Justice Ruth Bader Ginsburg Honors “Best Buddy” Scalia
Justices Antonin Scalia and Ruth Bader Ginsburg couldn't be further apart on many Supreme Court decisions, but court insiders say they were great friends. As two of the longest-serving Justices on the Supreme Court, they apparently had great respect for each others opinions. Justice Ginsburg penned this tribute in the wake of Scalia's sudden death while on a hunting trip in Texas. He was 79.
“We are different, we are one,’ different in our interpretation of written texts, one in our reverence for the Constitution and the institution we serve. From our years together at the D.C. Circuit, we were best buddies. We disagreed now and then, but when I wrote for the Court and received a Scalia dissent, the opinion ultimately released was notably better than my initial circulation. Justice Scalia nailed all the weak spots—the ‘applesauce’ and ‘argle bargle’—and gave me just what I needed to strengthen the majority opinion. He was a jurist of captivating brilliance and wit, with a rare talent to make even the most sober judge laugh. The press referred to his ‘energetic fervor,’ ‘astringent intellect,’ ‘peppery prose,’ ‘acumen,’ and ‘affability,’ all apt descriptions. He was eminently quotable, his pungent opinions so clearly stated that his words never slipped from the reader’s grasp.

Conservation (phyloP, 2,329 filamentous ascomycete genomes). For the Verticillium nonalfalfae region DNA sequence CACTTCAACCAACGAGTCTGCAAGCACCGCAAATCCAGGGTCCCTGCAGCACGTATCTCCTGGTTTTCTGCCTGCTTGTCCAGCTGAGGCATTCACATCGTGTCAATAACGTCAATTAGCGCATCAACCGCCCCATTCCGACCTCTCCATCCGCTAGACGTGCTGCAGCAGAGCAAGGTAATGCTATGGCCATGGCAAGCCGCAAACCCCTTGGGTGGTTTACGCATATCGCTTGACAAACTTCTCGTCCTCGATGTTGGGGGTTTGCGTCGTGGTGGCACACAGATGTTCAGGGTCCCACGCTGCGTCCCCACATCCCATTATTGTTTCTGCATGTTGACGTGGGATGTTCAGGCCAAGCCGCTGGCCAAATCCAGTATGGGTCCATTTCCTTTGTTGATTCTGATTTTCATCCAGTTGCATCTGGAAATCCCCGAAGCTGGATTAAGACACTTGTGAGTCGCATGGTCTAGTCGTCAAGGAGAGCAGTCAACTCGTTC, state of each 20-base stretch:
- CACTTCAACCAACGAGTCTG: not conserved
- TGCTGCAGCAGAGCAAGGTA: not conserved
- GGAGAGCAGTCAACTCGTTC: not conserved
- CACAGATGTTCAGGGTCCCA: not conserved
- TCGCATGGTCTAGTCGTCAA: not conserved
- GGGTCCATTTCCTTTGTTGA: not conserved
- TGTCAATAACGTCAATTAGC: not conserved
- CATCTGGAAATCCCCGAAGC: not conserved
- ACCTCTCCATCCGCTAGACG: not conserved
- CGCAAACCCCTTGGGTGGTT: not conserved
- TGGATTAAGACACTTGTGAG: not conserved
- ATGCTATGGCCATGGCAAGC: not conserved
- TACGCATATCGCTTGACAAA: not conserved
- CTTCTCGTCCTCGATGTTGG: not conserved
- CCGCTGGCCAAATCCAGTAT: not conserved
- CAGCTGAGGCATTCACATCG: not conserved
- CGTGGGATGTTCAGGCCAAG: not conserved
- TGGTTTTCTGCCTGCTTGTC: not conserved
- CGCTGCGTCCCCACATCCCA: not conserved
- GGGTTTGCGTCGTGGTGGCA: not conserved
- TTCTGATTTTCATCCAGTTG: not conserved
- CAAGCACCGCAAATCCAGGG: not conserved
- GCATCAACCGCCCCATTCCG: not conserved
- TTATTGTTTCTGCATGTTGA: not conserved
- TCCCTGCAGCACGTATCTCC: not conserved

Justice Scalia once described as the peak of his days on the bench an evening at the Opera Ball when he joined two Washington National Opera tenors at the piano for a medley of songs. He called it the famous Three Tenors performance. He was, indeed, a magnificent performer. It was my great good fortune to have known him as working colleague and treasured friend.”